“Brain Fatigue vs Physical Fatigue
Our brains get tired!!!! For us with brain tumors, and the damage from the tumor and the treatment, it makes it VERY difficult to do the normal “thinking”. “Normal” people THINK about things easily. For us brain tumor patients, it is like a mental marathon just thinking about what to buy at the grocery store! So it is our brain getting over stimulated that causes us to break down and be fatigued. Our brains just shut down!
After keeping a journal of my good and bad days, I realized that my bad days, were I feel like a veggie, is the day after I have a busy and noisy day! My brain needs to recover. Like a person after running a marathon race needs to take a break to recover their muscles. We brain tumor fighters need to recover from over working our brains! We will lay on the couch like we are warn out, because out brains have shut down!!!!
SO don’t be surprised if your loved one is still all fatigued and tired, even thought the radiation and chemo is over! They will be that way the rest of their life! It is “brain fatigue”, not physical fatigue from chemo. The KEY is to learn how to work around it!!! I have realized I have about 4 hours a day of “sharp” brain function, then it goes down hill fast. So if I want to be perky and thinking straight for a dinner event some evening, I need to make sure I have a VERY quiet relaxed day before that evening, so I can have the perky energy and brain function to talk and be part of the event. If I go grocery shopping (which takes a lot of thinking and background noises), then I would be a veggie that night at the event.
My hardest days are the weekends when my two boys and husband are at home with me all day on Saturday and Sunday. I LOVE being with them and having fun, but the busy sounds of talking, doing, interacting, thinking, noises from my boys, etc. WEARS my brain down. Monday is recovery day for me! I NEED hours of complete silence each day! So please you caregivers understand, that your loved one needs some QUIET time each day to give their brains rest!!! We are not “normal” anymore! We will not get back to “normal”.
Sometimes I need to “do” something in the morning, like go to a kids event at school. If I do, I need to come home after the event, and have COMPLETE SILENCE for a few hours to recover form the over stimulation in my brain, so that later that day when my husband gets home from work and boys from school, I can be functioning again that evening. Like I said, I think many patients (or caregivers) don’t realize that our brains are fragile!!!! Treat them gently!!! We can only handle so much “thinking” in a day. ANY background sounds, over stimulation, big groups of people talking, etc. is way hard on us!!!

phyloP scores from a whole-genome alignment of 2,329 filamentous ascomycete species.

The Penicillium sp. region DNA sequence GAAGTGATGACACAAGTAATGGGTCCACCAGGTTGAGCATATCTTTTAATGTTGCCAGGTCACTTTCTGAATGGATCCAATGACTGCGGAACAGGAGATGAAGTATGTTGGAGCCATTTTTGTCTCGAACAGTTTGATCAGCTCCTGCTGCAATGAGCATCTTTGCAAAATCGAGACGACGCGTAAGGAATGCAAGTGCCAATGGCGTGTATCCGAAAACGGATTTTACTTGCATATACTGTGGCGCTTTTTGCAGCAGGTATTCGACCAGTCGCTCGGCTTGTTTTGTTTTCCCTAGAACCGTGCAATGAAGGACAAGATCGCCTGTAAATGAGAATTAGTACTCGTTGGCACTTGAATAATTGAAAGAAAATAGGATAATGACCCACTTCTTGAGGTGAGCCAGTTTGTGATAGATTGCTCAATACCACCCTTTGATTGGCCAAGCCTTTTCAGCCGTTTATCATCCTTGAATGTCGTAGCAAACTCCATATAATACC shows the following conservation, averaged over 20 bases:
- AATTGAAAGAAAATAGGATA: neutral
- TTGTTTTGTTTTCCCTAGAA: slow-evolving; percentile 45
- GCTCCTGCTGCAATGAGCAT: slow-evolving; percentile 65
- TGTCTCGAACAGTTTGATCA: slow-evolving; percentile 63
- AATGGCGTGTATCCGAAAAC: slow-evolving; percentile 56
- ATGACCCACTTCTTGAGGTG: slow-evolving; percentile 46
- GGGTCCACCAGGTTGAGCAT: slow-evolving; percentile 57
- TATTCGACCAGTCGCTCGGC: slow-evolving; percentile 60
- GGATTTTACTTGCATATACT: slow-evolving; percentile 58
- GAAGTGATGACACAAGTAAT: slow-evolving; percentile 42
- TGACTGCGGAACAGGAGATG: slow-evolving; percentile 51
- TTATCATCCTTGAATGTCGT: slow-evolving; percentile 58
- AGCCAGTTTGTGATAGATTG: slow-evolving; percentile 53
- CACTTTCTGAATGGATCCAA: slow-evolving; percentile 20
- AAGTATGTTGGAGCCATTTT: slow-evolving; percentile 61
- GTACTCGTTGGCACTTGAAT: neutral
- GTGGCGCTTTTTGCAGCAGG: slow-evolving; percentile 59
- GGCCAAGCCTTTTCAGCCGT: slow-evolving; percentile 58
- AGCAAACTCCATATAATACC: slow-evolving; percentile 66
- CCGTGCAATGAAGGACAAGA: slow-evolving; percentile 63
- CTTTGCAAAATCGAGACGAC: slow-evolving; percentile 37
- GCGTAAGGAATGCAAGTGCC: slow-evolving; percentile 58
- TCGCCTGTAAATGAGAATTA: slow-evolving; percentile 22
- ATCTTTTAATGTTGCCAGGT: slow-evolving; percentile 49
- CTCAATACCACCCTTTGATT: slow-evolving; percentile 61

In the past I often reacted to my “over stimulation” by depression, wanting to be alone, not wanting to interact with other people. But now I realize that I fell into the fatigue and feeling bad, because I was “allowing” myself to be over stimulated too much! Now I have learned to work with what I’ve got, and old warn down brain. So by giving me my QUIET time needed, my brain and body can work MUCH more perky and clear, the hours I really need it.
–This was posted in a gbm support group by Cheryl Broyles
My stamina fluctuates, even though I may look good or “all better” on the outside. Cognition is a fragile function for a brain injury survivor. Some days are better than others. Pushing too hard usually leads to setbacks, sometimes to illness.
I am not being difficult if I resist social situations. Crowds, confusion, and loud sounds quickly overload my brain, it doesn’t filter sounds as well as it used to. Limiting my exposure is a coping strategy, not a behavioral problem.
If there is more than one person talking, I may seem uninterested in the conversation. That is because I have trouble following all the different “lines” of discussion. It is exhausting to keep trying to piece it all together. I’m not dumb or rude; my brain is getting overloaded!
If we are talking and I tell you that I need to stop, I need to stop NOW! And it is not because I’m avoiding the subject, it’s just that I need time to process our discussion and “take a break” from all the thinking. Later I will be able to rejoin the conversation and really be present for the subject and for you.
Please listen to me with patience. Try not to interrupt. Allow me to find my words and follow my thoughts. It will help me rebuild my language skills.
If I seem “stuck,” my brain may be stuck in the processing of information. (It may also be an indication that I need to take a break.)
Don’t confuse Hope for Denial. We are learning more and more about the amazing brain and there are remarkable stories about healing in the news every day. No one can know for certain what our potential is. We need Hope to be able to employ the many, many coping mechanisms, accommodations and strategies needed to navigate our new lives. Everything single thing in our lives is extraordinarily difficult for us now. It would be easy to give up without Hope.